Blind, print disabled voters get new absentee ballot tool

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A screenshot of the new electronic absentee ballot tool that will be available to blind and print-disabled Hoosiers beginning with the May 2 primary. The tool is the result of a settlement between Indiana election officials and disability rights organizations.

Dee Ann Hart

Dee Ann Hart has always gone to the polls to vote in-person as far back as she can remember.

But when the COVID-19 pandemic started, she and other Indiana residents who are blind or have print disabilities faced challenges in casting absentee ballots.

Hart, a member of the board of directors at the American Council of the Blind of Indiana and chair of the council’s Advocacy and Awareness Committee, said she hopes a new electronic absentee ballot tool will make it easier for people who want to vote from their homes.

“I understand the barriers for getting to the polling places for many voters and the consideration some voters need to take concerning their health,” Hart, a Delaware County resident, told Indiana Lawyer.

A settlement announced in February will allow Hoosiers who are blind or who have print disabilities to vote independently without the assistance of another person through the use of a new accessible, electronic absentee ballot tool.

The council and Indiana Disability Rights are encouraging voters to test out the new tool ahead of the state’s May 2 primary election.

Eligible voters can use the tool to independently mark their ballots, complete and sign other necessary documentation, and email those materials to county election officials.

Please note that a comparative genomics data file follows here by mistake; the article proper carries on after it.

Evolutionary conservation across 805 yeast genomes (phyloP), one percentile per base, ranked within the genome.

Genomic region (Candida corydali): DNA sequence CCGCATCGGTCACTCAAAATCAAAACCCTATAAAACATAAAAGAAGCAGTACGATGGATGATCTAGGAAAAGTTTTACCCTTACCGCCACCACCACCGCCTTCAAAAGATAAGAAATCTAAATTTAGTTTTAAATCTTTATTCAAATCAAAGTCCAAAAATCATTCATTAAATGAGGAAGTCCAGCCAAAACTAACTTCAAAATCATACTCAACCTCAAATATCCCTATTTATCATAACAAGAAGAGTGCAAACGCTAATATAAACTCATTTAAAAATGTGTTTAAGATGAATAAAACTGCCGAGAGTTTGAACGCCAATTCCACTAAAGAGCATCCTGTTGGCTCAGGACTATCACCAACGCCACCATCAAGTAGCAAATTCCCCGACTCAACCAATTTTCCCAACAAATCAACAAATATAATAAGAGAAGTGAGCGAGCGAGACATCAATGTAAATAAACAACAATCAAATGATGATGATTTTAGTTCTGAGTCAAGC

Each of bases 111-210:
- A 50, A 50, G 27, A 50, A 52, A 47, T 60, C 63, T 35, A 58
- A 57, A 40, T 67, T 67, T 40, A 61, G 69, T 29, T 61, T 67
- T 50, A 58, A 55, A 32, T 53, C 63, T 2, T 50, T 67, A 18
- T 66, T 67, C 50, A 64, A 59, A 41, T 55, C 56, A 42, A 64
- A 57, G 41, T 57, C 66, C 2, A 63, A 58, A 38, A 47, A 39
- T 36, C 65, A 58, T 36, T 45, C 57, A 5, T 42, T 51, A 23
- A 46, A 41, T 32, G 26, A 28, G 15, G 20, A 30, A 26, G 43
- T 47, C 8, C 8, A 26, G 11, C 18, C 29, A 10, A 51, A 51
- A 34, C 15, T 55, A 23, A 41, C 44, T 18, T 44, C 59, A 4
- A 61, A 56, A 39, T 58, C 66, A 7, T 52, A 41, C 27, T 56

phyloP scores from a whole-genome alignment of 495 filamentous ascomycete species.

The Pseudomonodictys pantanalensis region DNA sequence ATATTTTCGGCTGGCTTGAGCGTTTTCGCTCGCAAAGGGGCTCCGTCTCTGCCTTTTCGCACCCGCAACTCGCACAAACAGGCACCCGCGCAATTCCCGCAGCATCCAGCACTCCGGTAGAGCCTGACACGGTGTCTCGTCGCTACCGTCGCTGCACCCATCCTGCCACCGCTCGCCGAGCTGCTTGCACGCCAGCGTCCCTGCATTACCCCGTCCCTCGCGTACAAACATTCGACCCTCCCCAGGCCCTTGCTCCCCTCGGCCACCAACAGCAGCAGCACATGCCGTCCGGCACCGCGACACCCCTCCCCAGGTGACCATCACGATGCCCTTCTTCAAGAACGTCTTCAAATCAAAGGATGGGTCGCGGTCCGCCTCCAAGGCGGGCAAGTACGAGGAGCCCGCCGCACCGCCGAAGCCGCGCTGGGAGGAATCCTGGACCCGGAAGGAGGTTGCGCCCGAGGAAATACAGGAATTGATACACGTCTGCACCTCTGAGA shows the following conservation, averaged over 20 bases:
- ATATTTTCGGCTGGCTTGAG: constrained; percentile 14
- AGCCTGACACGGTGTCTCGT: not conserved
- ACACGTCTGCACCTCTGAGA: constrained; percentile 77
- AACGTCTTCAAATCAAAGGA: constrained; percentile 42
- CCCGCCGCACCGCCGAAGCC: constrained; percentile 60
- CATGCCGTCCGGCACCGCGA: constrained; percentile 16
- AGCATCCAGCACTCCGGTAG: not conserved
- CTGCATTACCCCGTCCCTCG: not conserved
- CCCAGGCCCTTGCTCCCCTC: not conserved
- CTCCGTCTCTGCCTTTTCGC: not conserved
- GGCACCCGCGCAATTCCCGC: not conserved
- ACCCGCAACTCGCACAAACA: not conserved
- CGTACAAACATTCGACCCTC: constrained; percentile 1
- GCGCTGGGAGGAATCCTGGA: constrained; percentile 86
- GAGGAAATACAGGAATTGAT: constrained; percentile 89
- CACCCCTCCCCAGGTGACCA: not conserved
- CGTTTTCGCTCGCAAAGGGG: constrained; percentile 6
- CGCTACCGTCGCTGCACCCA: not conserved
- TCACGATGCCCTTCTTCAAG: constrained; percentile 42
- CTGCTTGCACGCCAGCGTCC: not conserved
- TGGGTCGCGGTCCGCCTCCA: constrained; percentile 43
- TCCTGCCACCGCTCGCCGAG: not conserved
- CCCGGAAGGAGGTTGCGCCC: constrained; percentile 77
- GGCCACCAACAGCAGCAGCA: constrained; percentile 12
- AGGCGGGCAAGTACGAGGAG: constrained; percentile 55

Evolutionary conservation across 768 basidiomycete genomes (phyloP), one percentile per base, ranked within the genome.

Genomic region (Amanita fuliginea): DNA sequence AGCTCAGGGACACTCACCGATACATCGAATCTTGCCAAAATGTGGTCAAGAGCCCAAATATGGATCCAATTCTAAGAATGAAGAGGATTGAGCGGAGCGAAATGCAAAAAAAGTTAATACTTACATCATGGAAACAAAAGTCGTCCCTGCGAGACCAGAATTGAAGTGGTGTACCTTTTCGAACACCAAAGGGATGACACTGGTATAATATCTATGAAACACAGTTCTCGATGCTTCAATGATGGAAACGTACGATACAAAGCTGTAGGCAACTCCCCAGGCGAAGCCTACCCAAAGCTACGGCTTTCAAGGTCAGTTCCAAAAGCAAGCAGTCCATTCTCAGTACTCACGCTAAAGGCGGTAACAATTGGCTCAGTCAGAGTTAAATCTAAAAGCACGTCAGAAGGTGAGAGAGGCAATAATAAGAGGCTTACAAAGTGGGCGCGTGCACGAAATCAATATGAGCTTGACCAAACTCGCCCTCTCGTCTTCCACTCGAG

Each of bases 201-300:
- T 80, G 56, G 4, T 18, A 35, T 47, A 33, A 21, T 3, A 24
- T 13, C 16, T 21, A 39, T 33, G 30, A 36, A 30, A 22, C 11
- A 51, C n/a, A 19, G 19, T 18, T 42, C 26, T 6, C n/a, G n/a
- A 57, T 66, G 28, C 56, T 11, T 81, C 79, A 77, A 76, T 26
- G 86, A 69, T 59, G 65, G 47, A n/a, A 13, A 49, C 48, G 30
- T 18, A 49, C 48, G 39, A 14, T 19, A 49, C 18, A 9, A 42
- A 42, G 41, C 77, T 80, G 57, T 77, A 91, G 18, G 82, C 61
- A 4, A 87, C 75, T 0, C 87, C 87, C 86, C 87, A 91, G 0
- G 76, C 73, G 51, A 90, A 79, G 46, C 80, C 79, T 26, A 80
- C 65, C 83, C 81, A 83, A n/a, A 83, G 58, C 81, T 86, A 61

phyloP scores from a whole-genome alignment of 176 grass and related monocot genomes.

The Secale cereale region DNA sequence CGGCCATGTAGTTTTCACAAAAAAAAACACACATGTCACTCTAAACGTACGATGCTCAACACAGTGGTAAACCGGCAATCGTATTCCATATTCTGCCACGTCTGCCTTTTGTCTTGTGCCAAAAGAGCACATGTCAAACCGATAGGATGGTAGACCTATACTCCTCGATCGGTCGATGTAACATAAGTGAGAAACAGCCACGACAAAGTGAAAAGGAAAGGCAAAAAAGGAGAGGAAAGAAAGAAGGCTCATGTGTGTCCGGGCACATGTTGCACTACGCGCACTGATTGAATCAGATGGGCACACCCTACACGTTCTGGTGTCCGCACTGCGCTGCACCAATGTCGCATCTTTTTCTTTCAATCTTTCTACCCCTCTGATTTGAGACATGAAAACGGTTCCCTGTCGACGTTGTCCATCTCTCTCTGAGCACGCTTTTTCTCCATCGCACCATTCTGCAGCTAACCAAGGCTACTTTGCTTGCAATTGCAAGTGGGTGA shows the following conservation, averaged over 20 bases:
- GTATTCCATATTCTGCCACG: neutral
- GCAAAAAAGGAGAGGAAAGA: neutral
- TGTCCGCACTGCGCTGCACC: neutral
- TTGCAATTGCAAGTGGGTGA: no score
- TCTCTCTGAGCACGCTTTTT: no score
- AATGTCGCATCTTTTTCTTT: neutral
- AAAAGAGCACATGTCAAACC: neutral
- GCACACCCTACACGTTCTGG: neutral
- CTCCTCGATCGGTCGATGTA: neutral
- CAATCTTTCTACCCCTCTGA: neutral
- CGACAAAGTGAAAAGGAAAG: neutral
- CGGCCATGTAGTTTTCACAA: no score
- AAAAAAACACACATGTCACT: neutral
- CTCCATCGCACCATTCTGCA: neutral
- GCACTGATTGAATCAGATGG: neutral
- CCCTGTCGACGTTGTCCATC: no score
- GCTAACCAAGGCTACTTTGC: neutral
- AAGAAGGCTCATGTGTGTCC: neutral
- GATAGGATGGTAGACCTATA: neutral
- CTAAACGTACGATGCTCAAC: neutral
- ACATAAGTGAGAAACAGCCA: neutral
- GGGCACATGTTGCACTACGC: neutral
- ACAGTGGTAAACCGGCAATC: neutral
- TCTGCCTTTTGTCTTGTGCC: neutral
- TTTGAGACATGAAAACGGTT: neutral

Tom Crishon

Tom Crishon, IDR’s legal director, said barriers to absentee voters, particularly those with disabilities, were highlighted during the pandemic. The new assistive technology, he said, will allow voters to cast ballots on their own, with privacy.

“We would encourage anyone with a print disability to try it out and show the state it’s useful,” Crishon said.

According to IDR, the tool, developed by Democracy Live, is available in all counties this year under the settlement agreement with the Indiana Election Commission, the Election Division and the Indiana secretary of state.

IDR and Disability Rights Advocates represented the plaintiffs, which included members of the American Council of the Blind of Indiana.

Filing suit

Prior to the settlement, plaintiffs who wanted to vote absentee at home had to vote with the assistance of a “traveling board” of elections officials.

Hart said there were concerns with blind and print disabled voters about people coming into their homes. She said blind people have been taken advantage of by someone coming into their homes, sometimes posing as a repair person, and robbing them in the process.

By Indiana law, a family member can’t help people with impairments fill out election ballots, she added.

When the 2020 general election came, Crishon said IDR got a lot of calls from residents about the inability to vote in some situations.

“We had stories where the traveling board wouldn’t even show up,” he said.

So the advocacy groups, along with several individuals and disability rights organizations, filed a lawsuit in December 2020 in the Indiana Southern District Court regarding the inaccessibility obstacles facing people with disabilities.